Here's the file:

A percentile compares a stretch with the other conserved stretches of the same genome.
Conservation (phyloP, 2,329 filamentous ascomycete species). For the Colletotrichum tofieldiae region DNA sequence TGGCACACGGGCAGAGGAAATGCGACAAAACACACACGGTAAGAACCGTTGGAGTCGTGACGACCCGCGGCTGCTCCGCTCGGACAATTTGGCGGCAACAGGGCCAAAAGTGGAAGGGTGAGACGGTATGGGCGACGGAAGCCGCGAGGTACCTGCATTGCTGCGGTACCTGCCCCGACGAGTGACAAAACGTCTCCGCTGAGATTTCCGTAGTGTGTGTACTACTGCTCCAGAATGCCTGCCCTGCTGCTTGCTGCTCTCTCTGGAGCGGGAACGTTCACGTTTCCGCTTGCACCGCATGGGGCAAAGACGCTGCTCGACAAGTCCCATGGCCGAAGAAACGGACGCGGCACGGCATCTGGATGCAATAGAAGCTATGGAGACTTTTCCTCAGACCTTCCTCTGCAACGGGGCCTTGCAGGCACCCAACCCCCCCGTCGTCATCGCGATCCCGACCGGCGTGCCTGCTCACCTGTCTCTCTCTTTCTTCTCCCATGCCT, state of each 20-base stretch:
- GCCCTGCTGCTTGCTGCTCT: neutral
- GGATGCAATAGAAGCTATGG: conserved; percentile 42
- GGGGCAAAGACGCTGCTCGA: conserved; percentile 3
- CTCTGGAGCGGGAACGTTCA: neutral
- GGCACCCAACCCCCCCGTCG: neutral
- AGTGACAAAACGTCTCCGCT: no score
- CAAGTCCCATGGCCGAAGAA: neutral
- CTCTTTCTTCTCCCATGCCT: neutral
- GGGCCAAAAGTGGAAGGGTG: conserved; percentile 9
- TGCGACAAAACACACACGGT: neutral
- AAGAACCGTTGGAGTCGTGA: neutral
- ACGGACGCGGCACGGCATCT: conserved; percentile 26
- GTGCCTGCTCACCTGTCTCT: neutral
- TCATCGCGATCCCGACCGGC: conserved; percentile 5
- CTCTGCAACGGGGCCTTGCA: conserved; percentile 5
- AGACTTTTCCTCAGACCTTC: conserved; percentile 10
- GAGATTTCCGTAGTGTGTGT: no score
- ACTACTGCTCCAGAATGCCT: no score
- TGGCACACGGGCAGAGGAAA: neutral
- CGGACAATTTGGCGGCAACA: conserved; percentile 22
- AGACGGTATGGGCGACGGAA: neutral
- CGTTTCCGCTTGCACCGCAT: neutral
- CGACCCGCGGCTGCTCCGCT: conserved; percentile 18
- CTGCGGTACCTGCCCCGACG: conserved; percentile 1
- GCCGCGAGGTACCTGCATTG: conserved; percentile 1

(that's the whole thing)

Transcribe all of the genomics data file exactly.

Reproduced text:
A percentile compares a stretch with the other conserved stretches of the same genome.
Conservation (phyloP, 2,329 filamentous ascomycete species). For the Colletotrichum tofieldiae region DNA sequence TGGCACACGGGCAGAGGAAATGCGACAAAACACACACGGTAAGAACCGTTGGAGTCGTGACGACCCGCGGCTGCTCCGCTCGGACAATTTGGCGGCAACAGGGCCAAAAGTGGAAGGGTGAGACGGTATGGGCGACGGAAGCCGCGAGGTACCTGCATTGCTGCGGTACCTGCCCCGACGAGTGACAAAACGTCTCCGCTGAGATTTCCGTAGTGTGTGTACTACTGCTCCAGAATGCCTGCCCTGCTGCTTGCTGCTCTCTCTGGAGCGGGAACGTTCACGTTTCCGCTTGCACCGCATGGGGCAAAGACGCTGCTCGACAAGTCCCATGGCCGAAGAAACGGACGCGGCACGGCATCTGGATGCAATAGAAGCTATGGAGACTTTTCCTCAGACCTTCCTCTGCAACGGGGCCTTGCAGGCACCCAACCCCCCCGTCGTCATCGCGATCCCGACCGGCGTGCCTGCTCACCTGTCTCTCTCTTTCTTCTCCCATGCCT, state of each 20-base stretch:
- GCCCTGCTGCTTGCTGCTCT: neutral
- GGATGCAATAGAAGCTATGG: conserved; percentile 42
- GGGGCAAAGACGCTGCTCGA: conserved; percentile 3
- CTCTGGAGCGGGAACGTTCA: neutral
- GGCACCCAACCCCCCCGTCG: neutral
- AGTGACAAAACGTCTCCGCT: no score
- CAAGTCCCATGGCCGAAGAA: neutral
- CTCTTTCTTCTCCCATGCCT: neutral
- GGGCCAAAAGTGGAAGGGTG: conserved; percentile 9
- TGCGACAAAACACACACGGT: neutral
- AAGAACCGTTGGAGTCGTGA: neutral
- ACGGACGCGGCACGGCATCT: conserved; percentile 26
- GTGCCTGCTCACCTGTCTCT: neutral
- TCATCGCGATCCCGACCGGC: conserved; percentile 5
- CTCTGCAACGGGGCCTTGCA: conserved; percentile 5
- AGACTTTTCCTCAGACCTTC: conserved; percentile 10
- GAGATTTCCGTAGTGTGTGT: no score
- ACTACTGCTCCAGAATGCCT: no score
- TGGCACACGGGCAGAGGAAA: neutral
- CGGACAATTTGGCGGCAACA: conserved; percentile 22
- AGACGGTATGGGCGACGGAA: neutral
- CGTTTCCGCTTGCACCGCAT: neutral
- CGACCCGCGGCTGCTCCGCT: conserved; percentile 18
- CTGCGGTACCTGCCCCGACG: conserved; percentile 1
- GCCGCGAGGTACCTGCATTG: conserved; percentile 1